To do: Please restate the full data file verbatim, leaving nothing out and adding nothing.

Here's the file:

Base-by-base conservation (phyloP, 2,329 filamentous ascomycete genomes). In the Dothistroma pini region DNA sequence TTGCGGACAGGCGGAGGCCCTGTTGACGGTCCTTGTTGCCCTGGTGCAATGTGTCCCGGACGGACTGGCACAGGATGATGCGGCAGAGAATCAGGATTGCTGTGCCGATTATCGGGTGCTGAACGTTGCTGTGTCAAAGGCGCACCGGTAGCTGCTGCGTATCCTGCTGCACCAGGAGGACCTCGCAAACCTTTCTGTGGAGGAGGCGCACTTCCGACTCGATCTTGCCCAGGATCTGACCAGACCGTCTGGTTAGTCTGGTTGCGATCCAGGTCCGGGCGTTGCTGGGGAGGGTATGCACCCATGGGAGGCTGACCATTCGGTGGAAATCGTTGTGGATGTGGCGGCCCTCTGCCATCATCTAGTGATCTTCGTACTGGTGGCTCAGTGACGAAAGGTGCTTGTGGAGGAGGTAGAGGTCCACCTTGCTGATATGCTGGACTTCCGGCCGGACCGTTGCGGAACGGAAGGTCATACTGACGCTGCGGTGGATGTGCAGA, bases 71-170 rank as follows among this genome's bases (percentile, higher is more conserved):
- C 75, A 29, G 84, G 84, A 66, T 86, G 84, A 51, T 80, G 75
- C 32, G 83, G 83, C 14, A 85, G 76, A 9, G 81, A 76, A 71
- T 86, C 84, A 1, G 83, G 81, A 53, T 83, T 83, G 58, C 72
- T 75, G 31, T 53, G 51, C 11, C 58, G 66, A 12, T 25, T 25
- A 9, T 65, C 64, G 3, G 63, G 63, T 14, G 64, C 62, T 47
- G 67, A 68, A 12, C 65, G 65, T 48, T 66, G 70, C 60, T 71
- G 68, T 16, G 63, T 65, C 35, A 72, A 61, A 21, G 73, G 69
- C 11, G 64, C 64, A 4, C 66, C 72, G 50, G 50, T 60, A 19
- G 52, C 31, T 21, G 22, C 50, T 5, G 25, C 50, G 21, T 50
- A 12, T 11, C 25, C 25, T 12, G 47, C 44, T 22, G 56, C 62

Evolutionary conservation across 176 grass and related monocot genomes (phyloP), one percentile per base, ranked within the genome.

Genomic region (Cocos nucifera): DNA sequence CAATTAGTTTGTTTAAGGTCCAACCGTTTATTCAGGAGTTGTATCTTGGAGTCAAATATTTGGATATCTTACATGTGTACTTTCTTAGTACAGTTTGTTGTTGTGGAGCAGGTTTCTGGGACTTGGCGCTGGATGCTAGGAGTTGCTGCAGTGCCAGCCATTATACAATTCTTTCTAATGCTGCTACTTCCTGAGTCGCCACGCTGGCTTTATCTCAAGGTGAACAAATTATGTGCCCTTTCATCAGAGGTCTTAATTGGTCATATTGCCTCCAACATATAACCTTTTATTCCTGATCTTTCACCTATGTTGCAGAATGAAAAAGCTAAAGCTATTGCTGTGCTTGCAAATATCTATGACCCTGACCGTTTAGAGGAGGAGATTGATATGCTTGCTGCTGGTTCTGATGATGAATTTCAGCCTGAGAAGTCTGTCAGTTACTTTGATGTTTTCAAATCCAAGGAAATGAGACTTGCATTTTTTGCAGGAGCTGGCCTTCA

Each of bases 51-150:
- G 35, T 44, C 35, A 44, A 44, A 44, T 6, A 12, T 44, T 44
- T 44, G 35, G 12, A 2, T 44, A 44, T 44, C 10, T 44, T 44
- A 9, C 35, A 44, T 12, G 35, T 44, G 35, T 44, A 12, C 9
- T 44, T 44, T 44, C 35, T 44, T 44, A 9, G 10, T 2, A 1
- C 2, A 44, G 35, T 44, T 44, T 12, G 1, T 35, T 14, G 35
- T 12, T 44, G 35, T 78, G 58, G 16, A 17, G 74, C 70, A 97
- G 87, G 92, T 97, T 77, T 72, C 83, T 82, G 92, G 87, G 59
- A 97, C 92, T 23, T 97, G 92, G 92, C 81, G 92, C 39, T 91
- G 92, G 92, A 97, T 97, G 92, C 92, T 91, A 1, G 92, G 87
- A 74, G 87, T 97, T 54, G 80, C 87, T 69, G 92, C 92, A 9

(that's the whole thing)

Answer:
Base-by-base conservation (phyloP, 2,329 filamentous ascomycete genomes). In the Dothistroma pini region DNA sequence TTGCGGACAGGCGGAGGCCCTGTTGACGGTCCTTGTTGCCCTGGTGCAATGTGTCCCGGACGGACTGGCACAGGATGATGCGGCAGAGAATCAGGATTGCTGTGCCGATTATCGGGTGCTGAACGTTGCTGTGTCAAAGGCGCACCGGTAGCTGCTGCGTATCCTGCTGCACCAGGAGGACCTCGCAAACCTTTCTGTGGAGGAGGCGCACTTCCGACTCGATCTTGCCCAGGATCTGACCAGACCGTCTGGTTAGTCTGGTTGCGATCCAGGTCCGGGCGTTGCTGGGGAGGGTATGCACCCATGGGAGGCTGACCATTCGGTGGAAATCGTTGTGGATGTGGCGGCCCTCTGCCATCATCTAGTGATCTTCGTACTGGTGGCTCAGTGACGAAAGGTGCTTGTGGAGGAGGTAGAGGTCCACCTTGCTGATATGCTGGACTTCCGGCCGGACCGTTGCGGAACGGAAGGTCATACTGACGCTGCGGTGGATGTGCAGA, bases 71-170 rank as follows among this genome's bases (percentile, higher is more conserved):
- C 75, A 29, G 84, G 84, A 66, T 86, G 84, A 51, T 80, G 75
- C 32, G 83, G 83, C 14, A 85, G 76, A 9, G 81, A 76, A 71
- T 86, C 84, A 1, G 83, G 81, A 53, T 83, T 83, G 58, C 72
- T 75, G 31, T 53, G 51, C 11, C 58, G 66, A 12, T 25, T 25
- A 9, T 65, C 64, G 3, G 63, G 63, T 14, G 64, C 62, T 47
- G 67, A 68, A 12, C 65, G 65, T 48, T 66, G 70, C 60, T 71
- G 68, T 16, G 63, T 65, C 35, A 72, A 61, A 21, G 73, G 69
- C 11, G 64, C 64, A 4, C 66, C 72, G 50, G 50, T 60, A 19
- G 52, C 31, T 21, G 22, C 50, T 5, G 25, C 50, G 21, T 50
- A 12, T 11, C 25, C 25, T 12, G 47, C 44, T 22, G 56, C 62

Evolutionary conservation across 176 grass and related monocot genomes (phyloP), one percentile per base, ranked within the genome.

Genomic region (Cocos nucifera): DNA sequence CAATTAGTTTGTTTAAGGTCCAACCGTTTATTCAGGAGTTGTATCTTGGAGTCAAATATTTGGATATCTTACATGTGTACTTTCTTAGTACAGTTTGTTGTTGTGGAGCAGGTTTCTGGGACTTGGCGCTGGATGCTAGGAGTTGCTGCAGTGCCAGCCATTATACAATTCTTTCTAATGCTGCTACTTCCTGAGTCGCCACGCTGGCTTTATCTCAAGGTGAACAAATTATGTGCCCTTTCATCAGAGGTCTTAATTGGTCATATTGCCTCCAACATATAACCTTTTATTCCTGATCTTTCACCTATGTTGCAGAATGAAAAAGCTAAAGCTATTGCTGTGCTTGCAAATATCTATGACCCTGACCGTTTAGAGGAGGAGATTGATATGCTTGCTGCTGGTTCTGATGATGAATTTCAGCCTGAGAAGTCTGTCAGTTACTTTGATGTTTTCAAATCCAAGGAAATGAGACTTGCATTTTTTGCAGGAGCTGGCCTTCA

Each of bases 51-150:
- G 35, T 44, C 35, A 44, A 44, A 44, T 6, A 12, T 44, T 44
- T 44, G 35, G 12, A 2, T 44, A 44, T 44, C 10, T 44, T 44
- A 9, C 35, A 44, T 12, G 35, T 44, G 35, T 44, A 12, C 9
- T 44, T 44, T 44, C 35, T 44, T 44, A 9, G 10, T 2, A 1
- C 2, A 44, G 35, T 44, T 44, T 12, G 1, T 35, T 14, G 35
- T 12, T 44, G 35, T 78, G 58, G 16, A 17, G 74, C 70, A 97
- G 87, G 92, T 97, T 77, T 72, C 83, T 82, G 92, G 87, G 59
- A 97, C 92, T 23, T 97, G 92, G 92, C 81, G 92, C 39, T 91
- G 92, G 92, A 97, T 97, G 92, C 92, T 91, A 1, G 92, G 87
- A 74, G 87, T 97, T 54, G 80, C 87, T 69, G 92, C 92, A 9